The Vanishing of Ethan Carter Is Dear Esther With Actual Gameplay (but I Like Dear Esther More)

ethan carterIt’s hard not to compare The Vanishing of Ethan Carter to The Chinese Room’s Dear Esther. They’re both first-person games that revolve around exploration. Both games are visually stunning, and both place a heavy focus on storytelling. Both titles have an engrossing-yet-somber atmosphere, and both games feature supernatural elements.

Ethan Carter seems to improve upon Dear Esther in every conceivable way. While Dear Esther‘s story was fragmented and obscure, Ethan Carter presents a narrative that’s both coherent and unconventional. Dear Esther had no gameplay to speak of, but Ethan Carter is full of interesting puzzles. It’s exactly the sort of game I always wished Dear Esther could be.

But for reasons I don’t quite understand, I like Dear Esther more.

Dear EstherSometimes a game affects you in ways you can’t explain. It seeps into your skin until it reaches your heart and manages to capture it completely. It doesn’t matter if it’s obviously flawed; your love is a love that defies logic and reason. It means things to you that can’t be seen on the screen.

That’s how I’ve always felt about Dear Esther. It’s short, linear, and devoid of gameplay, but to me, it’s so much more. I’ve gone back to it on many occasions, and each time, I manage to discover something new. When I look at Dear Esther, I don’t see its limitations; I’m too enamored to notice anything but strengths.

The Vanishing of Ethan Carter is extremely enjoyable, but it hasn’t touched my soul. I’ve had a great time playing it, and I’ll almost certainly play it again, but it hasn’t haunted my dreams or moved me to tears. It’s simply a game — no more, no less.

Ethan Carter treesI don’t think that this means Dear Esther is some kind of masterpiece, nor do I think it’s a sign that that Ethan Carter is soulless. Sometimes a game just doesn’t resonate with you, and it has more to do with you than the game itself. Ethan Carter is intriguing, entertaining, and absolutely gorgeous, but it doesn’t give me palpitations or sweaty palms.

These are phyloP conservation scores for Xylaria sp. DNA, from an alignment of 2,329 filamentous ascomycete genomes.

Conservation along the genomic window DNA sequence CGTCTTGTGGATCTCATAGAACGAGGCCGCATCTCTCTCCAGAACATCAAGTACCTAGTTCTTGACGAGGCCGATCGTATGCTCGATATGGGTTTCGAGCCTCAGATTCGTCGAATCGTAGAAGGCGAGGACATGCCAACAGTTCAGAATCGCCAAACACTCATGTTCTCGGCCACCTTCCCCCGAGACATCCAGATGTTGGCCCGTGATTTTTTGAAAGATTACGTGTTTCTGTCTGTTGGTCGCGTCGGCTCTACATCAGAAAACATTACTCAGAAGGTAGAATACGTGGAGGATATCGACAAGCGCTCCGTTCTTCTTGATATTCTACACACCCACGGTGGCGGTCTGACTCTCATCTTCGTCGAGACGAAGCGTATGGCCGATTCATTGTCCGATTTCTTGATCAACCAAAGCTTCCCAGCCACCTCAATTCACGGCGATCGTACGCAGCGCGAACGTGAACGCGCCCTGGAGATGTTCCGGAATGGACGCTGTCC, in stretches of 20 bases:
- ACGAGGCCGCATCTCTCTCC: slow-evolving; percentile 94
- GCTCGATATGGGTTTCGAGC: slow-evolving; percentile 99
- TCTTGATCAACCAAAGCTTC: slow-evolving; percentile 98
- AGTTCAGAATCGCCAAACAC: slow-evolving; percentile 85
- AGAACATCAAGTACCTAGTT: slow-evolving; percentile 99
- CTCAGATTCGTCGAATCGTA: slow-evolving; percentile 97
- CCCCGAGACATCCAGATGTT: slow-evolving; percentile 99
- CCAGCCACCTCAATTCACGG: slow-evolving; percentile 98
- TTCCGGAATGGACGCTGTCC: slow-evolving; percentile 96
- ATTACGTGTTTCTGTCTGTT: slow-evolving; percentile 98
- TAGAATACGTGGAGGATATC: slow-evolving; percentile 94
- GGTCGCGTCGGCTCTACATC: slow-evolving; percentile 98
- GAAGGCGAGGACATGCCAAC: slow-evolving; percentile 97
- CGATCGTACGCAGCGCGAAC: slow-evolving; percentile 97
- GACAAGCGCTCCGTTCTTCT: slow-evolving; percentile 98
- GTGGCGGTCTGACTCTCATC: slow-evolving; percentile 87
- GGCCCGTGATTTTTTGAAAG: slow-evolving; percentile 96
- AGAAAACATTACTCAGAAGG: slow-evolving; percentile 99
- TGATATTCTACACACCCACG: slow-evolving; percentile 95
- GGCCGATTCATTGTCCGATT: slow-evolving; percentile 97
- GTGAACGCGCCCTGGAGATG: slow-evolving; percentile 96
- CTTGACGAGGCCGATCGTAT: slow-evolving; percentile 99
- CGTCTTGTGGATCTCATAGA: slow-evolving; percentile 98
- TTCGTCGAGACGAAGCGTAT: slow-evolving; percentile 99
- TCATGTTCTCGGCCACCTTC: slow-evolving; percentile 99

I wanted to fall in madly in love with Ethan Carter. I thought our romance could be one for the ages; a passionate love affair built on a shared interest in detective novels and walking simulators.

But it looks like the two of us are going to have to settle for friendship. I’m sorry, Ethan Carter. It’s not you. It’s most certainly me.

  • Brock Byrne

    Dear Esther isn’t a game, though.

    • Mandi Odoerfer

      Dear Esther’s status as a game is pretty shaky (see above, re: lack of gameplay), but it meets my personal definition. Yes, it’s literally a walking simulator, but interactivity is a core part of the experience. It wouldn’t be nearly as effective in another format.

      For me, there are titles that are obviously games, and titles where things are a little more questionable. Dear Esther is a game to me, and it’s not a game to others, and I’m okay with that.

      • Brock Byrne

        Definitions are universal and separate from subjective opinions.

        Dear Esther is an interactive art piece – somewhat similar to, but by definition different from, games. There are no challenges to overcome in Dear Esther, and the sum total affordances are ‘walk forward’ and ‘walk backwards’. (But why would you walk backwards? There’s nothing to do.)

        Interactivity is not exclusive to games.

        Otherwise by your own logic, simply going out for a casual stroll while listening to music can be considered “playing a game”.

  • Ben

    Have you tried Kholat? I think Dear Esther is my first love when it comes to the Walk of Art genre. There must be a dozen games I’ve tried, the only two that came very close were Ethan Carter and Kholat. As they look and sound stunning.